Legal haggling over payday loans keeps rule’s effective date in force

Legal haggling over the federal consumer financial protection agency’s regulation of payday loans took a new turn in federal court in Texas Tuesday when a district court judge found the regulation’s effective date remains in force.

Federal Judge Lee Yeakal denied a request by Bureau of Consumer Financial Protection Acting Director Mick Mulvaney and two payday lender advocacy groups to delay the effective date, which is August 2019.

The court had received motions filed by four consumer groups challenging the payday lenders’ groups efforts (with the agency’s support) to delay the compliance date of the rule.

The U.S. District Court for the Western District of Texas (in Austin) received motions brought by the four consumer groups – Americans for Financial Reform Education Fund, Center for Responsible Lending, National Consumer Law Center, Public Citizen, Inc. – outlining their opposition to the agency’s plan to hold off on enforcing its rule, which was finalized in November 2017.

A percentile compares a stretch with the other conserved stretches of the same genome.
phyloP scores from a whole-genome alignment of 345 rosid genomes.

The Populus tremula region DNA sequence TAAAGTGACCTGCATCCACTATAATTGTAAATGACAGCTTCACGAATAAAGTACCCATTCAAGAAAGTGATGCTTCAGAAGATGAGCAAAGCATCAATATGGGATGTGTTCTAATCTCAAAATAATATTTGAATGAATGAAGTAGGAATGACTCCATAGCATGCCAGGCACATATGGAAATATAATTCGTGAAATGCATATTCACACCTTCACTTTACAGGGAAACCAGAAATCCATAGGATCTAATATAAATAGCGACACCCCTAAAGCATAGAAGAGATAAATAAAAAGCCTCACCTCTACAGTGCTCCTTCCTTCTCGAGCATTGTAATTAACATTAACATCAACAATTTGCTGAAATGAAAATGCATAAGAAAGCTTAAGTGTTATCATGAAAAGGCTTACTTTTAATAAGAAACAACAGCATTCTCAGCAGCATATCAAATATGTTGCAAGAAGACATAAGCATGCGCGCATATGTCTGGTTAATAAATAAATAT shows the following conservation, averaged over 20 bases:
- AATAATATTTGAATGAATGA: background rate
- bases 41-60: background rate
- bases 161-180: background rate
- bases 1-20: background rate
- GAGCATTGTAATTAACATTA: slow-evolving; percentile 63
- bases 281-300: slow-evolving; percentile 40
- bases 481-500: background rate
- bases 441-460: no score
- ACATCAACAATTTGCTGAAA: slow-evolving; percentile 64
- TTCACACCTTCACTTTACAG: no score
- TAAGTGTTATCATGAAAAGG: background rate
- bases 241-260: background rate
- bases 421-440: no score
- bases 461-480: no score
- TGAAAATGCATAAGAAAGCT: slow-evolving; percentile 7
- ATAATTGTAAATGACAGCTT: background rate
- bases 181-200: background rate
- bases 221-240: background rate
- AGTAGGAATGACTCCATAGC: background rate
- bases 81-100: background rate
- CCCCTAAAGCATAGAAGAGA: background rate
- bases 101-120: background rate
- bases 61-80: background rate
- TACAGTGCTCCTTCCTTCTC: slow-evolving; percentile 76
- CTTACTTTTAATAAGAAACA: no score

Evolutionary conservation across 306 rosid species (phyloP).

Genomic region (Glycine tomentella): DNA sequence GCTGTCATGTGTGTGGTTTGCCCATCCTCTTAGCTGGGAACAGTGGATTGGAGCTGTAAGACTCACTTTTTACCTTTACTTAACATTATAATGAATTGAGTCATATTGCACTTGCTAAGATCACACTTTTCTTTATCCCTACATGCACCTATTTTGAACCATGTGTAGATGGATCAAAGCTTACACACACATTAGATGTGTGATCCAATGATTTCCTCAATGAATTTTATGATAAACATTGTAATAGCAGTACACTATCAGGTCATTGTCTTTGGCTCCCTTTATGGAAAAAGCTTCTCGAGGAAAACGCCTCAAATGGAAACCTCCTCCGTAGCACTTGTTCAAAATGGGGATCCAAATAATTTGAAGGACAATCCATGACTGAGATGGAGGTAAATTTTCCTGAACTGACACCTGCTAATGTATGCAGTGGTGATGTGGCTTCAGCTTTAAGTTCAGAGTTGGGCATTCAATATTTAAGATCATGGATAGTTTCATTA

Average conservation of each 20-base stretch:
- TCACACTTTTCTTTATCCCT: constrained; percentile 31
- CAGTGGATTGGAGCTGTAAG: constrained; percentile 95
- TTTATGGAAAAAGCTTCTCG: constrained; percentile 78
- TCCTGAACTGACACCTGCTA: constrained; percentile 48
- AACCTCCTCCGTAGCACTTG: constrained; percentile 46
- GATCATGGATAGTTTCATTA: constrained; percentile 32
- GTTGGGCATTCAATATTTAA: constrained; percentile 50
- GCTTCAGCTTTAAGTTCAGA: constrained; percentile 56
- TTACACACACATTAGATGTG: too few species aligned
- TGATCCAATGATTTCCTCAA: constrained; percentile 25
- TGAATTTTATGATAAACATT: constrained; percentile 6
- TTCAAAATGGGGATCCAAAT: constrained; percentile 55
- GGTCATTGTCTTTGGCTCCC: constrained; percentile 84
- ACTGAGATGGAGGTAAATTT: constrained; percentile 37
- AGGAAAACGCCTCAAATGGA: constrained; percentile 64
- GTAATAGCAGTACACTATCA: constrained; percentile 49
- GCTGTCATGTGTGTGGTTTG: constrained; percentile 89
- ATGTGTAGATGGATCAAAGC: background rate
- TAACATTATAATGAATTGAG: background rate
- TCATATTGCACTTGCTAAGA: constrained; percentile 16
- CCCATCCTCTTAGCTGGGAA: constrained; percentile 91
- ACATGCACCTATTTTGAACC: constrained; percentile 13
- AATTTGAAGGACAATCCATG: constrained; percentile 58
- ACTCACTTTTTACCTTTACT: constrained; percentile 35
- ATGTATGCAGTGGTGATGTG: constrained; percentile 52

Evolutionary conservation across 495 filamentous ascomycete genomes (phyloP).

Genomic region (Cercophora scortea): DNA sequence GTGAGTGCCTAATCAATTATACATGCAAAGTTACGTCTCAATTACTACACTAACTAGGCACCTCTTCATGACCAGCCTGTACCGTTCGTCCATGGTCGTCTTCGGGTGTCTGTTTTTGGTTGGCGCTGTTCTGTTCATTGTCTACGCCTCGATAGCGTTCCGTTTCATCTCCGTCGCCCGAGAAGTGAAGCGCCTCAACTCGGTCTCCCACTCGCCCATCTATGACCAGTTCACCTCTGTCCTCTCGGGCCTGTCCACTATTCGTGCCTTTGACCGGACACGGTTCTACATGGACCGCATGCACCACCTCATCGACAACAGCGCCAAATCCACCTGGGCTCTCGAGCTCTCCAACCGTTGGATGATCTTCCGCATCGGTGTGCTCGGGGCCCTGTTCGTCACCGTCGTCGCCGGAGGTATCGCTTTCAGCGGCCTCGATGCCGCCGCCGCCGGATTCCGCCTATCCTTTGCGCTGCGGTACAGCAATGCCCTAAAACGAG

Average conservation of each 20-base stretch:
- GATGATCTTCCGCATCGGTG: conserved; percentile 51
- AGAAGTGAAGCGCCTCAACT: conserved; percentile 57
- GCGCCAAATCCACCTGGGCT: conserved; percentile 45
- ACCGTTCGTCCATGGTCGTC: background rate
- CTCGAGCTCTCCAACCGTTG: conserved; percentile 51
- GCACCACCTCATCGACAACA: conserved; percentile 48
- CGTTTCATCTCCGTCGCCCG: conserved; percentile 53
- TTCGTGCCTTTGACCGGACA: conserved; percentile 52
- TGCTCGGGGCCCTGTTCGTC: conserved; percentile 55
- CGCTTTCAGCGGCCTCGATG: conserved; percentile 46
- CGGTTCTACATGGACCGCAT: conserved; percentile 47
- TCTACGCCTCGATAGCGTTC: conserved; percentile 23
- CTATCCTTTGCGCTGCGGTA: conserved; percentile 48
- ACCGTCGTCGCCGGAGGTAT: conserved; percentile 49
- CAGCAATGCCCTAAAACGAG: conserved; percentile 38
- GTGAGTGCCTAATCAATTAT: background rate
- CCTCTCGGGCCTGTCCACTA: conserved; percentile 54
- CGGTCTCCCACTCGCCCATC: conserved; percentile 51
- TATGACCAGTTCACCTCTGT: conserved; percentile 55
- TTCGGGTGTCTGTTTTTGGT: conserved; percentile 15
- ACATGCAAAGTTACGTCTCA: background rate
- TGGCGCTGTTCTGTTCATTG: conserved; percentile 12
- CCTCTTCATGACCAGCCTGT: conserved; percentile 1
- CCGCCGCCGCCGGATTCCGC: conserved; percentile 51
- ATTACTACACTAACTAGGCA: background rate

The advocacy groups were responding to a joint May 31 motion by the bureau and two payday lenders’ groups that had sued the bureau to prevent enforcement of the rule. The two groups are the Community Financial Services Association of America, Ltd., and Consumer Service Alliance of Texas, groups that describe themselves in court filings as trade associations with members who are engaged “in the business of offering or facilitating payday loans and similar consumer financial products.”

The joint motion by the bureau and the two payday lender groups asked that the court stay the lawsuit brought by the payday lenders and stay the rule’s compliance date until 445 days after final judgment in the litigation. The groups have argued that, this spring, the bureau reiterated its intent to initiate a rulemaking to reconsider the Payday Rule and informed OMB that it expects to issue a notice of proposed rulemaking for this purpose by February 2019.

Given that, the groups (with the bureau) urged the court to put their own lawsuit on hold.

However, on June 2 (a Saturday) the four consumer advocacy groups filed a motion that they be allowed to file an amicus brief opposing the bureau/payday lenders’ request for a stay of agency action pending review. The groups argued that, if the bureau wants “to delay the compliance date of its own regulation, it must follow the APA’s (Administrative Procedures Act) procedures for agency rulemaking.”

Consumer groups’ motion to file amicus

Request to extend response date by payday lenders

Motion to stay effective date of payday rule

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